1887

Abstract

Three subtypes of influenza A viruses, H1N1, H1N2 and H3N2, co-evolve in pigs in Europe. H1N2 viruses isolated from pigs in France and Italy since 1997 were closely related to the H1N2 viruses which emerged in the UK in 1994. In particular, the close relationship of the neuraminidases (NAs) of these viruses to the NA of a previous UK H3N2 swine virus indicated that they had not acquired the NA from H3N2 swine viruses circulating in continental Europe. Moreover, antigenic and genetic heterogeneity among the H1N2 viruses appeared to be due in part to multiple introductions of viruses from the UK. On the other hand, comparisons of internal gene sequences indicated genetic exchange between the H1N2 viruses and co-circulating H1N1 and/or H3N2 subtypes. Most genes of the earlier (1997–1998) H1N2 isolates were more closely related to those of a contemporary French H1N1 isolate, whereas the genes of later (1999–2000) isolates, including the HAs of some H1N2 viruses, were closely related to those of a distinct H1N1 antigenic variant which emerged in France in 1999. In contrast, an H3N2 virus isolated in France in 1999 was closely related antigenically and genetically to contemporary human A/Sydney/5/97-like viruses. These studies reveal interesting parallels between genetic and antigenic drift of H1N1 viruses in pig and human populations, and provide further examples of the contribution of genetic reassortment to the antigenic and genetic diversity of swine influenza viruses and the importance of the complement of internal genes in the evolution of epizootic strains.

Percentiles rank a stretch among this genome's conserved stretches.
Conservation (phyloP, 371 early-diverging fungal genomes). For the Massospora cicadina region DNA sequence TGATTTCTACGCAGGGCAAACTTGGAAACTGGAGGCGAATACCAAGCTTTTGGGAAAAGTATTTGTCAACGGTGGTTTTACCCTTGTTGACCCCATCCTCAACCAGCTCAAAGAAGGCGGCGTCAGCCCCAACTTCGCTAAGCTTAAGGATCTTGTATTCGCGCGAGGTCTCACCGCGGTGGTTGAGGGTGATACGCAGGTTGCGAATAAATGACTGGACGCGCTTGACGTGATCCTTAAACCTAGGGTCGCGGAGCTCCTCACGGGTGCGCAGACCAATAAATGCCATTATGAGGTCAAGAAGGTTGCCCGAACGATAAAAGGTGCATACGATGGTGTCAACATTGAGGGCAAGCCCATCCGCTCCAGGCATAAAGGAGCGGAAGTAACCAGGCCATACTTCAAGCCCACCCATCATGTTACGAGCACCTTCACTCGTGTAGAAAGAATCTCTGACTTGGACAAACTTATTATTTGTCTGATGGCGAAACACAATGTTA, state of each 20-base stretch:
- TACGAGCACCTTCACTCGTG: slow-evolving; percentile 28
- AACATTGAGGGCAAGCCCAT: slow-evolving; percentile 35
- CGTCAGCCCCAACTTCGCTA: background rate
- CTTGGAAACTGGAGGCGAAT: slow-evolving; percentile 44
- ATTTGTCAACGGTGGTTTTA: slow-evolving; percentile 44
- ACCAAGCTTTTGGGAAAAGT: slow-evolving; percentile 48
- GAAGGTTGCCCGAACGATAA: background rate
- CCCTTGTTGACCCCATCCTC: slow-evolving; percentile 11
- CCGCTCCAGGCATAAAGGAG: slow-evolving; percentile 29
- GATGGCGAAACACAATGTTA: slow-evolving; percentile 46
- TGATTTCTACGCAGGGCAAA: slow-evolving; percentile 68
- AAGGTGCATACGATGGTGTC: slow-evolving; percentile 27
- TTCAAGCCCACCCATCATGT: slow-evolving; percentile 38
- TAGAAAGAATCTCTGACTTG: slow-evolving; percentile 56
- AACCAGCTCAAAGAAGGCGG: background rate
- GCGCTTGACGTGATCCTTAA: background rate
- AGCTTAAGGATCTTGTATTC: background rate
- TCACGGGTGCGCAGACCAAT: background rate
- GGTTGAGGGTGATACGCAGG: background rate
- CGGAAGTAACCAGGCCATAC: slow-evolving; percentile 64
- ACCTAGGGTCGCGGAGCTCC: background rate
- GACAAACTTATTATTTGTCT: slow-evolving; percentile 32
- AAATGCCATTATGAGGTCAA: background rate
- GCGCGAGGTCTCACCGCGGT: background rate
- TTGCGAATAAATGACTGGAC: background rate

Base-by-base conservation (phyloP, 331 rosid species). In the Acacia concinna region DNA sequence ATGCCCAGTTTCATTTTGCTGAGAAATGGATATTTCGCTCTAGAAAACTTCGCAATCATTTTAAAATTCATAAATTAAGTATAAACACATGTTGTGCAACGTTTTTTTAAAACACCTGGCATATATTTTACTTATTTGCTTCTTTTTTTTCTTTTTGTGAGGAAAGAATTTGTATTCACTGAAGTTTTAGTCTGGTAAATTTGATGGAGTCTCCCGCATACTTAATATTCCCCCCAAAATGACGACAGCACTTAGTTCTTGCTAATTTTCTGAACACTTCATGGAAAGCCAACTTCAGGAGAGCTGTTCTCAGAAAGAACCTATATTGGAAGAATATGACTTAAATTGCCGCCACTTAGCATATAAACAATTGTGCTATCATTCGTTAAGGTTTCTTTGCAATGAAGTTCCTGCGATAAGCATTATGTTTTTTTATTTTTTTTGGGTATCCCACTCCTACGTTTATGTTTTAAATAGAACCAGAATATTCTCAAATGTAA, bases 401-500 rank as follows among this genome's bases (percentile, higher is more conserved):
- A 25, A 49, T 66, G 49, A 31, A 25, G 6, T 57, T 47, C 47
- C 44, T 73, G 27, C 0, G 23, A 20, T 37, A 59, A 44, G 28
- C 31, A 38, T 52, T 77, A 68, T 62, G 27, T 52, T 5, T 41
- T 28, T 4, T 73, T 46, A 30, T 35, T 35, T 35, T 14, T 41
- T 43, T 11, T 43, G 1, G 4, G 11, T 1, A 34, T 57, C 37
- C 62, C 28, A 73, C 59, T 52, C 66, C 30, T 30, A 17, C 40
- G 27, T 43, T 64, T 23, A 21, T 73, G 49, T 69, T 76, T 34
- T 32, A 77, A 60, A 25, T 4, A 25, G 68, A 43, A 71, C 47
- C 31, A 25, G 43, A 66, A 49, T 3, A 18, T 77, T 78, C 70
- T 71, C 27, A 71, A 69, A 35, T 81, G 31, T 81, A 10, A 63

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2002-04-01
2019-10-17
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